Thanks, Big Al!
Al Jefferson -- the guy the Wolves traded away for so far nothing tangible but cap space (which they didn't do anything really constructive with) -- has led the Utah Jazz into the playoffs, producing big in recent weeks and finishing off Tuesday's victory over Phoenix that clinched the West's final playoff spot.
He did his part with a 15-point, 16-rebound game that included a couple big buckets late in the game.
By doing so, he guaranteed his former franchise's June will be more interesting.
The Jazz's achievement means the Wolves get Utah's first-round pick, which if the season ended today would be the 17th overall pick.
Of course, the season doesn't end until Thursday night. By then, the pick could be anywhere between 15 and maybe (but unlikely) as high as 20, depending on how the final jockeying in records between the Jazz, Dallas, Denver, New York, Phialdelphia and Orlando finish.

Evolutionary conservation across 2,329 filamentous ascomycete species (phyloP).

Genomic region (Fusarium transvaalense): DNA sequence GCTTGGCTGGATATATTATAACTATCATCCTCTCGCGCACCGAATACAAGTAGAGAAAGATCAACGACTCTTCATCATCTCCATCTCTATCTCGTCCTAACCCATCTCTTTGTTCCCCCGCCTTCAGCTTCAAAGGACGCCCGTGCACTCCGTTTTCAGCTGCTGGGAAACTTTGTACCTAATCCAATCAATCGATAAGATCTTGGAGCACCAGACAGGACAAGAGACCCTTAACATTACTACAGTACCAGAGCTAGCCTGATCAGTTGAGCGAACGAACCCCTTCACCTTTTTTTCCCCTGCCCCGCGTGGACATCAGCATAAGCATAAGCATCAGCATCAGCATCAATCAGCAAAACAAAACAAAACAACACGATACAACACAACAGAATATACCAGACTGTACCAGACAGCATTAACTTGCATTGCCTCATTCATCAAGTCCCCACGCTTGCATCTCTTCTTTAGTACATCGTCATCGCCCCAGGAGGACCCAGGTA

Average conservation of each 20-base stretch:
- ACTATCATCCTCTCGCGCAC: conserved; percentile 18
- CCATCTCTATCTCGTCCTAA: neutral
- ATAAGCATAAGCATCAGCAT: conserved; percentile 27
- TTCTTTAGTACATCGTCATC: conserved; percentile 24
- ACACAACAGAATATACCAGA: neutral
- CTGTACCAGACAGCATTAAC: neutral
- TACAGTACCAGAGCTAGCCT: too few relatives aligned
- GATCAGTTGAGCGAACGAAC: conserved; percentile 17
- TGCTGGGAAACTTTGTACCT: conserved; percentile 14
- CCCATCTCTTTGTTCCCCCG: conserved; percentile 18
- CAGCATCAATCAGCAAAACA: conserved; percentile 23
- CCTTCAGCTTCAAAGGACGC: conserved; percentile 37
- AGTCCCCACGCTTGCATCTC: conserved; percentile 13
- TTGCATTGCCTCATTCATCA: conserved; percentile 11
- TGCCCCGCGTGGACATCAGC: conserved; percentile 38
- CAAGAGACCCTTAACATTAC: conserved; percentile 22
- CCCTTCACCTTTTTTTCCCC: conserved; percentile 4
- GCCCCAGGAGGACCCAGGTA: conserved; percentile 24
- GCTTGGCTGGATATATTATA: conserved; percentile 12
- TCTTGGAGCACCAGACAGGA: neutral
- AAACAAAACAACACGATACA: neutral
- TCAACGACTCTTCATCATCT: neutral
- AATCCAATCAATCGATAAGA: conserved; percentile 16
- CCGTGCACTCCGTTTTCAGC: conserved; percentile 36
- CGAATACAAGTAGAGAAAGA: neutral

So how much are the Wolves going to sell this first-rounder for?
ESPN.com's Chad Ford's latest mock draft has Illinois center Meyers Leonard going 17th overall, but that doesn't take into what the final draft order and what those teams' needs will be.
If you check out several mock drafts, the pool of players the Wolves likely will be looking at includes Duke shooting guard Austin Rivers, Washington guards' Tony Wroten Jr. and Terrance Ross, Mississippi State forward Arnett Moultrie, Iowa State's (and former Gopher) Royce White and possibly North Carolina's John Henson, if he falls that far.
There's no guarantee any of those players will end up with the Wolves. That pick gives them just another option to either use or trade as a piece in a deal for a veteran such Houston's Kevin Martin, who the Rockets are going to peddle by draft night and who Rick Adelman knows well.
The Wolves, as you might know if you haven't tried really, really hard to have forgotten, don't have their first-round pick.
They traded that away years ago to the Clippers in the deal that brought Marko Jaric to Minnesota.
New Orleans now owns that pick, which likely will be a Top 10 pick.
Given the Wolves' luck, the Hornets will beat the odds and turn a 1.1 percent chance into the draft's top pick.
Doesn't that sound just about right?